Chinese regulators’ growing scrutiny of local companies’ overseas IPO’s –namely in the U.S.– are prompting investors to look elsewhere. Funds in China say that regulatory announcements add clarity in the security markets, but fintech firms aiming at local IPOs are also finding it hard.
Regulators Steadily Adding Policies
With regards to the tightening in securities regulations, Michael Xu, managing partner at China-based CEC Asset Management, was quoted as saying on CNBC: “There is no impact at all on exits, investment direction and investment stage for a firm like ours.”
After Didi’s colossal IPO on the New York Stock Exchange in June, Chinese regulators are steadily lining up a set of upcoming policies to exert more control of data and the ability of companies to list overseas.
The Cyberspace Administration of China (CAC) announced on Saturday the possibility of companies that own data on more than 1 million users undergoing a cybersecurity review before listing abroad –rules proposition would close July 25.
On July 7, CAC banned ride-share app DiDi Global Inc (NYSE:DIDI) shortly after its U.S. IPO, following privacy concerns, with China’s Minister of Cybersecurity asserting: “The Chinese government does not condone non-state sanctioned spying of its citizens. Until DiDi addresses privacy and security concerns it’ll remain banned in the app store.”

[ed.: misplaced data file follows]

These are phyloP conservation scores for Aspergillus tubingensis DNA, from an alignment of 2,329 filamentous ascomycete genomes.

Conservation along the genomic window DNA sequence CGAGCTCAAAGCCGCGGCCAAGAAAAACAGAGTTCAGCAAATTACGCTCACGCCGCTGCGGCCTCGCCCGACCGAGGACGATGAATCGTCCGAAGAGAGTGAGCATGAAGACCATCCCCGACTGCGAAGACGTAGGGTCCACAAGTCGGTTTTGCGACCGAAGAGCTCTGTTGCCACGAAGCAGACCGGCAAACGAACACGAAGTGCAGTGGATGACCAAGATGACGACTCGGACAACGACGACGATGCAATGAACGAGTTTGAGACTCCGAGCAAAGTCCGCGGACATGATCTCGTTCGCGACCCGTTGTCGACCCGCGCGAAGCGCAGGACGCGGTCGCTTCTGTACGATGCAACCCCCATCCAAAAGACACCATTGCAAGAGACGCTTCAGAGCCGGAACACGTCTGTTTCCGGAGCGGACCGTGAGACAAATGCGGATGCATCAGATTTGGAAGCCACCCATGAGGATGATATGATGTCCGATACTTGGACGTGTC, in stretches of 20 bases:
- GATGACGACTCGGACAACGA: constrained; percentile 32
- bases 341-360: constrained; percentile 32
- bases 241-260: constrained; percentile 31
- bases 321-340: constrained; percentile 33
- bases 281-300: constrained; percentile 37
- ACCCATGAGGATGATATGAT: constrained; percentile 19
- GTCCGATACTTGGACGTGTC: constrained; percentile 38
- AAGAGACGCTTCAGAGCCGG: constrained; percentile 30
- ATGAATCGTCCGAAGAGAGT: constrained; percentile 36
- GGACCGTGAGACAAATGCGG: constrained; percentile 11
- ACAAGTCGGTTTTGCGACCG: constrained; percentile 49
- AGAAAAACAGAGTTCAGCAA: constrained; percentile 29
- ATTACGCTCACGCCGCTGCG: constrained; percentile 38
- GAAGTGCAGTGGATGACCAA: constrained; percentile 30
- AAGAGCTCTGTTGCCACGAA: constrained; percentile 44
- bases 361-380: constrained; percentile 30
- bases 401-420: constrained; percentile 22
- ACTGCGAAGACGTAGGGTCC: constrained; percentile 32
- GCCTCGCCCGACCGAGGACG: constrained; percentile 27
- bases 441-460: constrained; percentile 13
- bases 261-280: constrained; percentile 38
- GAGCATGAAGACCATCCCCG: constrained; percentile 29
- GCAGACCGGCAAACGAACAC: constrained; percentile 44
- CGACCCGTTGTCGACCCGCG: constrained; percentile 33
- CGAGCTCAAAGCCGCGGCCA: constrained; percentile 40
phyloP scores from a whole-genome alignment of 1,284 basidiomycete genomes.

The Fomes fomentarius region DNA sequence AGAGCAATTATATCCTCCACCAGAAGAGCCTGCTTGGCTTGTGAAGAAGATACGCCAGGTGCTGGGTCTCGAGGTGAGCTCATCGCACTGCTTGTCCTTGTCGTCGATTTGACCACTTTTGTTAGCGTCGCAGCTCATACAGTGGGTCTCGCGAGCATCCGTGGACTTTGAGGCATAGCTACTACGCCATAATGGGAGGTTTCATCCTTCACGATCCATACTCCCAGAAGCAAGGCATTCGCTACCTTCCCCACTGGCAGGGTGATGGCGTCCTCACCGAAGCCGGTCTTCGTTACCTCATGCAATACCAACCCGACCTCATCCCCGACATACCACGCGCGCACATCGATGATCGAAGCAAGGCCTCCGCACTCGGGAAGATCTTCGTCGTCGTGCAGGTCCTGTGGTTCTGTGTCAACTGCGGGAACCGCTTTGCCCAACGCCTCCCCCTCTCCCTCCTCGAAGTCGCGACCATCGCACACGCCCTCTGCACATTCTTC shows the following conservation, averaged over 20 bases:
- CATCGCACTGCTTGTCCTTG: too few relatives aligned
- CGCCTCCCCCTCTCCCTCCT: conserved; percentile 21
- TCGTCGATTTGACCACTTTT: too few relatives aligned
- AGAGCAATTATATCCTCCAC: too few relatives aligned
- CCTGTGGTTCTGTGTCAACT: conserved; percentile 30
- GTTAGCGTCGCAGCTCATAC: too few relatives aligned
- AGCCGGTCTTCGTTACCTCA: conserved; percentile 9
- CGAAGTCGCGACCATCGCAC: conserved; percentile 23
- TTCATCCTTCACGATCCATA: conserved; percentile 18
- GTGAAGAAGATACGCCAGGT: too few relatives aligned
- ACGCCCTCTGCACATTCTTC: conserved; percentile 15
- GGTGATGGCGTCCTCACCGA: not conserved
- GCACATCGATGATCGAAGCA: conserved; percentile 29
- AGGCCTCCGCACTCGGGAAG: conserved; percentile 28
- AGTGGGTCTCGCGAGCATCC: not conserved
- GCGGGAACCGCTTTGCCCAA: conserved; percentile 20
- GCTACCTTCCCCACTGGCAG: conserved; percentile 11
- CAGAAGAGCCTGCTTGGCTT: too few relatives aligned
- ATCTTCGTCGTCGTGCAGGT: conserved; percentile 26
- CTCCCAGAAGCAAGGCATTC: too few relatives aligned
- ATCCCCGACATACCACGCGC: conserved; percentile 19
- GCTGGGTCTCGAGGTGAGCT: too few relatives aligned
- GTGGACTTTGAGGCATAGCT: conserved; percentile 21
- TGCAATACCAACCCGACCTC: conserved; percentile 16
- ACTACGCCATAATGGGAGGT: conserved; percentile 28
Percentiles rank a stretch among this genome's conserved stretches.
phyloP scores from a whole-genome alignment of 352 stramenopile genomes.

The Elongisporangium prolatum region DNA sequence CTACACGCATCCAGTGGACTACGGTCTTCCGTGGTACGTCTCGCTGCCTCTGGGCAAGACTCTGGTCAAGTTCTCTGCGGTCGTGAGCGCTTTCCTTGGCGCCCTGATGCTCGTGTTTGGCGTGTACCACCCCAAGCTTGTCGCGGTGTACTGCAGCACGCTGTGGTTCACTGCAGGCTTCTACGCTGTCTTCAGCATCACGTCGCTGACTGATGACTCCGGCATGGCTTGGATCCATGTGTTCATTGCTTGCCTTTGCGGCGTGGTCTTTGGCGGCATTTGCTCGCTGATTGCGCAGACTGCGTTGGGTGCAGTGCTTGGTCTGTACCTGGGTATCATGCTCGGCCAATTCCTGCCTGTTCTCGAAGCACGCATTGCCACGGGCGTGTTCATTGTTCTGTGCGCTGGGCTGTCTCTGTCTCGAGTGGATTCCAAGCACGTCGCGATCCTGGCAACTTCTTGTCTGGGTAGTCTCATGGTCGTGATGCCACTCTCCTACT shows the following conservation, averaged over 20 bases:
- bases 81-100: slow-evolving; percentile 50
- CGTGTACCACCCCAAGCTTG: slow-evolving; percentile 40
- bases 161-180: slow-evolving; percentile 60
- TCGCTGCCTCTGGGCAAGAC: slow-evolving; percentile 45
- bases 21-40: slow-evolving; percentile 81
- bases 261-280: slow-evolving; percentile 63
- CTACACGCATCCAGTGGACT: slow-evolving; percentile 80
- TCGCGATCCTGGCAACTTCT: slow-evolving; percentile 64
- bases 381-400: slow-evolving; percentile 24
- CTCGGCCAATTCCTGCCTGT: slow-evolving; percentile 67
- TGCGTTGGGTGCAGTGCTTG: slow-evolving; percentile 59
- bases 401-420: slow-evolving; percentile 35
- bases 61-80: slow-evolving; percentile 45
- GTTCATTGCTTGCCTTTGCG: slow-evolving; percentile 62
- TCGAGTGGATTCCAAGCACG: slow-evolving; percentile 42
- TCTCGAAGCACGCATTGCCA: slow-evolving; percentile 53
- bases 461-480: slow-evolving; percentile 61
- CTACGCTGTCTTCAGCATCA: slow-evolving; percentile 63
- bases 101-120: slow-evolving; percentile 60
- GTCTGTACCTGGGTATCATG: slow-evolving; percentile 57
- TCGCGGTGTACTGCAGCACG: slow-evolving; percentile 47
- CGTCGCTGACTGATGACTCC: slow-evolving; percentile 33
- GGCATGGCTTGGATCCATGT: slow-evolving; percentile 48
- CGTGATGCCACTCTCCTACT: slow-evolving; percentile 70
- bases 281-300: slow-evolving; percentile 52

According to Preqin, “deal value from venture capital and private equity-backed buyouts reached $74.3 billion in the first quarter of this year… That’s the most for any six-month period since the first half of 2018.”
However, Jeff Wu, a China-focused partner at Silicon Valley-based Pegasus Tech Ventures, asserts that, as China is struggling with preventing tech companies from fleeing overseas to do their IPOs, securing returns is the priority. Wu is looking to place investments via listings in Hong Kong “or special purpose acquisition companies overseas.”
To incite companies about listing at home, China launched the Star board in Shanghai in July 2019, offering a registration-based IPO process. However, financial technology companies are banned from listing, as well as “real estate and firms mainly engaged in financial services and investment businesses.”
Zhu Ning, professor of finance at Tsinghua University also says, “Chinese investors are not sophisticated enough yet, and the legal environment is not mature enough to accommodate such a registration process.”
“It’s important investors keep in their mind, China is still an emerging economy. No matter how fast-growing it is, the institutional background is still not the same,” he said.